​New Giant Species Of Crayfish Discovered

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August 23, 2013

New Giant Species Of Crayfish — Overlooked? A new species of giant crayfish literally crawled out from under a rock in Tennessee. It proves that animals can be found in highly populated and well-explored places.

The new crayfish should not have been easily overlooked, as it is huge — twice the size of other species, the team at the University of Illinois at Urbana-Champaign and Eastern Kentucky University said.

The crustacean is also quite rare, they report in the Proceedings of the Biological Society of Washington. “This isn’t a crayfish that someone would have picked up and just said, ‘Oh, it’s another crayfish,’ and put it back,” said University of Illinois aquatic biologist Chris Taylor, one of the researchers told Reuters. “You would have recognized it as something really, really different and you would have saved it.”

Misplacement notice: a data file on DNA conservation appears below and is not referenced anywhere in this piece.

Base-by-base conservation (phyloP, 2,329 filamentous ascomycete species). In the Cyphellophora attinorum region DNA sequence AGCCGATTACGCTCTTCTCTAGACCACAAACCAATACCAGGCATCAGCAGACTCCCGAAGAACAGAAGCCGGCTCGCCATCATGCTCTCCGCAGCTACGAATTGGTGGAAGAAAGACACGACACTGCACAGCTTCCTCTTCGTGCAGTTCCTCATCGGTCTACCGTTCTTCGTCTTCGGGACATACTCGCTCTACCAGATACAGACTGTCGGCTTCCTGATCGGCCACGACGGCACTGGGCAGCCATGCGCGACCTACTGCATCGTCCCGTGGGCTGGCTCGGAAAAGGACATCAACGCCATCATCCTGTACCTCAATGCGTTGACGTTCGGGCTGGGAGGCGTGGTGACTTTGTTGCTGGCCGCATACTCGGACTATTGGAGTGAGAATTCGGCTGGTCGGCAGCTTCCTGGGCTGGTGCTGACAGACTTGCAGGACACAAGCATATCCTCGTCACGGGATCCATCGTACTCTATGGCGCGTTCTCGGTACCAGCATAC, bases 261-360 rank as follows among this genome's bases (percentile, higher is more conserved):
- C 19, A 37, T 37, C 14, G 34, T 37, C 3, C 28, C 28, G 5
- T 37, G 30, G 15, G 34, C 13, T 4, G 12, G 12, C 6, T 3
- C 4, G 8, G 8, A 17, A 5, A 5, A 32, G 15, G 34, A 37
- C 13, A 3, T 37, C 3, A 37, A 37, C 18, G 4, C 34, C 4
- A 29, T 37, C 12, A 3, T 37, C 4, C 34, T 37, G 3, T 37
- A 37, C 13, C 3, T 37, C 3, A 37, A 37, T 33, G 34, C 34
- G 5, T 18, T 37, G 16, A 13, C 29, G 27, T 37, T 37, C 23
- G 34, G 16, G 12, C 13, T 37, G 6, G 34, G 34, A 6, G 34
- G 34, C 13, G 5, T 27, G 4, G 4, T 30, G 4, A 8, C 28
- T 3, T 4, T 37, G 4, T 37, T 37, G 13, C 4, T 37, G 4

Taylor and Guenter Schuster of Eastern Kentucky University found their first specimen of the new species under one of the biggest rocks in the deepest part of a commonly explored Tennessee creek. The giant fish is called the called Barbicambarus simmonsi and is about 5 inches long and has antennae covered with a sensitive fringe of tiny, hair-like bristles, called setae. More than half of the 600 known species of crayfish in the world are found in North America, Taylor said.

“This thing had not been seen by scientific eyes until last year,” he said